A culinary guide to Donald Trump’s first foreign trip
His love of fries is well established, so how will he get on with Middle Eastern, Italian, Belgian and French cuisine?
The US President Donald Trump is faithful to a particular aspect of his nation’s cuisine. Burgers, fries and buckets of fried chicken are all apparently favoured by this world leader. So, as he embarks on his brief European tour, how will he adapt to the kinds of dishes likely to come his way in the home of couscous, carbonara and croustillons? Here’s a little regional insight, courtesy of our cookbooks.
Israel, Palestine and the Middle East President Trump hopes to crack the Middle East peace process. Could food help? Our book The Middle Eastern Vegetarian Cookbook by the Lebanese author Salma Hage offers insight into the communal side of this region’s cookery. Take harisa, a celebratory barley dish, eaten at breakfast across the region. “Traditionally, half a dozen men would stir the pot with large wooden paddles throughout the night,” explains Hage. “That’s what made it special: all that effort and preparation. On the night of the celebrations, people would come with drums and play them for everyone to dance to. People would hold each other by the arms and dance together until late into the night, while somebody played the flute.” Hold that image for a moment before heading here to get the full recipe in our book.
Rome and the Vatican Trump’s love of Ceasar salads and spaghetti is well established. Could his stop in Rome and at the Vatican introduce him to more authentic examples of Italian cuisine? Both the President and the Italian capital’s cooks are known for their love of meat. Perhaps he should try Roman saltimbocca, from our comprehensive Italian cookbook, The Silver Spoon. These veal slices, wrapped in prosciutto slices, stuffed with fresh sage and cooked in butter go down pretty easily; the name literally translates as ‘jumps into the mouth’. You can find the full recipe in The Silver Spoon.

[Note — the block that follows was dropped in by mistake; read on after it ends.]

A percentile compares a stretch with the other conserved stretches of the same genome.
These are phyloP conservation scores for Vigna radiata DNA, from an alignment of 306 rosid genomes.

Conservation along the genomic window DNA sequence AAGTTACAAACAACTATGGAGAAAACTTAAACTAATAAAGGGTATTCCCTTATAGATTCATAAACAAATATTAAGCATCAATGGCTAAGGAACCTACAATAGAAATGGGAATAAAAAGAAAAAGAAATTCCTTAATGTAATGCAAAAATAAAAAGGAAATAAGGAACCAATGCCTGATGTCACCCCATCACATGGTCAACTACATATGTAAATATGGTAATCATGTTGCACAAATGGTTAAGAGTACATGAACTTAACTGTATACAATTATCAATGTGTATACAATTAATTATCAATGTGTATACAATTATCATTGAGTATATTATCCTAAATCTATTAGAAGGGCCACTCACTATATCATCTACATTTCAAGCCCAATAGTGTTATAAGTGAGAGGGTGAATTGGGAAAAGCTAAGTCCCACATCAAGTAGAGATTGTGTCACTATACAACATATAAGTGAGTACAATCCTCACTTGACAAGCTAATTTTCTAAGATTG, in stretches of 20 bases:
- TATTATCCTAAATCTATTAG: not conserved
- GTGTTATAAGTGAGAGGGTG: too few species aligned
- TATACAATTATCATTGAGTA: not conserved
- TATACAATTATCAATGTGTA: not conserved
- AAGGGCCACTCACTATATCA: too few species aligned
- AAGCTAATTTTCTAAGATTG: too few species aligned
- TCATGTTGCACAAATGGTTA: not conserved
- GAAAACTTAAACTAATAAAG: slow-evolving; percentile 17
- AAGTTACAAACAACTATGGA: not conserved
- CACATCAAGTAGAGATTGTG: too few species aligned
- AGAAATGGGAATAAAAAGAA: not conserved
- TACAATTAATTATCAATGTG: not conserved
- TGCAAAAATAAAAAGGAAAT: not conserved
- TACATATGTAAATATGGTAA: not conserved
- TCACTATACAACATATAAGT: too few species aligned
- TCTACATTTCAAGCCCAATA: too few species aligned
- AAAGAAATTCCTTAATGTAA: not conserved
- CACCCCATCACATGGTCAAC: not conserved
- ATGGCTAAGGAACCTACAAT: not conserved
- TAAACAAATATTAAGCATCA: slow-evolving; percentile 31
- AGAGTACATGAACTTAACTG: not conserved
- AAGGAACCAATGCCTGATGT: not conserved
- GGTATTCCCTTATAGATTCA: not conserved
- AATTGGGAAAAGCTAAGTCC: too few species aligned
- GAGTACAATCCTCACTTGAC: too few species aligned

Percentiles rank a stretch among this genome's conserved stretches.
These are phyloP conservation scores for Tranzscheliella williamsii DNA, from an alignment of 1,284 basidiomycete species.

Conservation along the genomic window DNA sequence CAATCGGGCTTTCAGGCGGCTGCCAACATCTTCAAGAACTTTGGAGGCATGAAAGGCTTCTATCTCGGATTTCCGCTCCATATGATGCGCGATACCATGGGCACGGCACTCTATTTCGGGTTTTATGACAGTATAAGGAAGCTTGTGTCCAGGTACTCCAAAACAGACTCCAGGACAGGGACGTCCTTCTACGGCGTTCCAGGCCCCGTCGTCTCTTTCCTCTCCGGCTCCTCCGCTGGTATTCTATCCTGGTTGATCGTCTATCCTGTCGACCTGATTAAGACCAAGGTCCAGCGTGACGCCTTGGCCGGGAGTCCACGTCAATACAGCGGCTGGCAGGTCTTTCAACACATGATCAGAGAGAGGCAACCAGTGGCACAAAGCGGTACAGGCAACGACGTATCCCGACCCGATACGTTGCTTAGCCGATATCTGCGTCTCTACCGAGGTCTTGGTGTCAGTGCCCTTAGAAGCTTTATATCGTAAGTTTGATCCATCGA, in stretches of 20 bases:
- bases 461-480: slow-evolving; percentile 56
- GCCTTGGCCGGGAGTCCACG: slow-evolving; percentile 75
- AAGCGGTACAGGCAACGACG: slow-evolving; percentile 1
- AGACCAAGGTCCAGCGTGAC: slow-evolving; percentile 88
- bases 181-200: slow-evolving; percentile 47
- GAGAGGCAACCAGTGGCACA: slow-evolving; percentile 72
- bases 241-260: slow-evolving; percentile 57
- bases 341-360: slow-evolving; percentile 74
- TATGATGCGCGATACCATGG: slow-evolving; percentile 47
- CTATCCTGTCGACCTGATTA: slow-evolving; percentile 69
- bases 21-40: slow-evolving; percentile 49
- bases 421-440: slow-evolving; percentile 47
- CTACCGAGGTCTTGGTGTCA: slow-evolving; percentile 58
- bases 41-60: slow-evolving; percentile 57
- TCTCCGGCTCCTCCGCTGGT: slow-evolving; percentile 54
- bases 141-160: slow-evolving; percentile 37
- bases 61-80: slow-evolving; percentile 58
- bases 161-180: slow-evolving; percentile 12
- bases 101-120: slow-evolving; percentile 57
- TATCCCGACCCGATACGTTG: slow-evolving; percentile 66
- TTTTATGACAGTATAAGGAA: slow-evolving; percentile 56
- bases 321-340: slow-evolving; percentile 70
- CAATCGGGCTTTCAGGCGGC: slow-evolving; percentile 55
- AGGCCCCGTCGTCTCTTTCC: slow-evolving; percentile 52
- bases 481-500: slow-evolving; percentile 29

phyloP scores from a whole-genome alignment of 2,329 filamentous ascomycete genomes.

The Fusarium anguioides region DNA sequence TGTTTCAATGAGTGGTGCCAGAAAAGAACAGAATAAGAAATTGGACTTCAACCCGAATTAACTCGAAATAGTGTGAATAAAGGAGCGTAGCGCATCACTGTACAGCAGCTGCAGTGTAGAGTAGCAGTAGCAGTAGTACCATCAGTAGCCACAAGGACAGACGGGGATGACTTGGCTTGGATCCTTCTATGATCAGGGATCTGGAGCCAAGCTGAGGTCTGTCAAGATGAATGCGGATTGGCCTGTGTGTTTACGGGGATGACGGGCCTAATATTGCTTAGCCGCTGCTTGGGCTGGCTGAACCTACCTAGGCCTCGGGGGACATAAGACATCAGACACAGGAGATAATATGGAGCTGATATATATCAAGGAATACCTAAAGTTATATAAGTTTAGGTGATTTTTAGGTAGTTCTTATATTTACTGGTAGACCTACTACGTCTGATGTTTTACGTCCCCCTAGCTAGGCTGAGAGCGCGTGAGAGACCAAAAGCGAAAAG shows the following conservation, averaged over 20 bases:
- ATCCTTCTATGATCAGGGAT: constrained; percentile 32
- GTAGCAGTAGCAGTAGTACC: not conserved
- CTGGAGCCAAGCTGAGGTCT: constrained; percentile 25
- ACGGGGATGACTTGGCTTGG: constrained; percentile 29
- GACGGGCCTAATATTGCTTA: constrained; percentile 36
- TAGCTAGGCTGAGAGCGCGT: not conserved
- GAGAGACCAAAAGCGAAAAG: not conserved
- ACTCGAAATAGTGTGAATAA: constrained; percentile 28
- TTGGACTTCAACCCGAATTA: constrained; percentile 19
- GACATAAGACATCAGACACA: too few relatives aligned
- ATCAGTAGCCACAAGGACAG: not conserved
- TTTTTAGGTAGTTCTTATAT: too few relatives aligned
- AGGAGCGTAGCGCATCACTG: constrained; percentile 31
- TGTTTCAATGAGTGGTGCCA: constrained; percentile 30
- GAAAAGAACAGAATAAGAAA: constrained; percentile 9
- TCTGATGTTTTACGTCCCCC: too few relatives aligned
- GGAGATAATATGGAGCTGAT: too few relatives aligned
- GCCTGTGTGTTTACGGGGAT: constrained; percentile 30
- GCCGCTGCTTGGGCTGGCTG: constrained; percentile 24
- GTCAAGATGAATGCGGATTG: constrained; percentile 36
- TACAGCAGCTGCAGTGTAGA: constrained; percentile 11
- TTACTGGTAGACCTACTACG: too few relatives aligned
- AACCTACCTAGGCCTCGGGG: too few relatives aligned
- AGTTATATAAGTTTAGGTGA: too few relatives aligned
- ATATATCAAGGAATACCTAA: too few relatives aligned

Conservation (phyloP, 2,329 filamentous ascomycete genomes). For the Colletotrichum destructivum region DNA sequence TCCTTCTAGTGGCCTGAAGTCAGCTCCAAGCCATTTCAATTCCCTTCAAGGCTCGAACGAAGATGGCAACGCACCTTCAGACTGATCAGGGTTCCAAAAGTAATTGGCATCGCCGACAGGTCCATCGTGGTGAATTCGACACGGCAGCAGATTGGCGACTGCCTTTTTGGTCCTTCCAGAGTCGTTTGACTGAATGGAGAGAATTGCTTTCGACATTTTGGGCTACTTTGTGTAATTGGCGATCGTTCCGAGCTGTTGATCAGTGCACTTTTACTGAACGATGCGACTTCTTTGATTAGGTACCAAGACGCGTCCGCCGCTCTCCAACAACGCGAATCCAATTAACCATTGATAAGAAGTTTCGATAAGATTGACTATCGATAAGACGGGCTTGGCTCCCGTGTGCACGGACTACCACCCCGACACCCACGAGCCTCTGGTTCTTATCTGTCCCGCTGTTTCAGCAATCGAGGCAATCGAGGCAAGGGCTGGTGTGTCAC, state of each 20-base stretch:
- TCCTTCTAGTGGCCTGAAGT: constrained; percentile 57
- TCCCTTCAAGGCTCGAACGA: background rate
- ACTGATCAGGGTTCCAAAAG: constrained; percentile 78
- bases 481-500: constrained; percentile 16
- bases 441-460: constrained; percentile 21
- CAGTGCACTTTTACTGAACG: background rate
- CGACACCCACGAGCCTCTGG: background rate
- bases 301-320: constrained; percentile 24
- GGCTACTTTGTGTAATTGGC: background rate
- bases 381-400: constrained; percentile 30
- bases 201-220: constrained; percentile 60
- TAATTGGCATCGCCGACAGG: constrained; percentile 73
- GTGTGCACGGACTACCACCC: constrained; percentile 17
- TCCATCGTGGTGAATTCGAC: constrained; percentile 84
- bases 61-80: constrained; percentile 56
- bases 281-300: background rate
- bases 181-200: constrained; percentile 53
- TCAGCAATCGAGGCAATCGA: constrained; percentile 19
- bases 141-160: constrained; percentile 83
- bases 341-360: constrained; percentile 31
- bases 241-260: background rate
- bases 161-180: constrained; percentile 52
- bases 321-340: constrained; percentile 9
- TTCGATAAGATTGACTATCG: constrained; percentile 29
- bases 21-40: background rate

Belgium and France Trump is a staunch defender of gun rights, and so perhaps would appreciate a little European game during his Brussels visit. Certainly, his lunch on Thursday with the French president Emmanuel Macron might offer him an opportunity to try something akin to the kind of recipes Jean-François Mallet outlines in his book Recipes from the Woods. Dry-Cured Wild Boar Sausages anyone? Not exactly fast food though. While the preparation time is only 20 minutes, the drying time is three weeks. You can get the full recipe in our book.
Sicily It may be only a few hundred miles south of Rome, yet the food of Sicily is a world apart from that of mainland Italy. “Like the layers of a timballo, its characteristic baked pasta dish, the essence of modern Sicilian cuisine has evolved from layers upon layers of the history of this island,” we explain in our Sicily cookbook. Nevertheless, there are a few comforting, easy dishes on the local menus, such as the traditional Sicilian breakfast of ice-cream stuffed brioche. “A fresh brioche stuffed with gelato and a shot of espresso!” says our book. “It doesn’t get much better than that!” Hold the coffee, though – President Trump doesn’t drink the stuff.
Anywhere in Europe Donald Trump loves fast food, particularly McDonald’s. Perhaps he, like many weary travellers, will find comfort within the Golden Arches. Indeed, Trump’s love of McDonald’s is credited with increasing his appeal among working-class voters. If only the restaurant itself had such foresight when it launched its best-loved burger. “McDonald’s Big Mac was previously named the “Aristocrat” and “Blue Ribbon Burger,” both of which failed in the marketplace,” explains burger expert David Michaels in our new book The World is Your Burger.
For more on our world cuisine take a look at our world-famous cookbooks here; for more on the world of the super rich and those who desire to live like them take a look at Generation Wealth.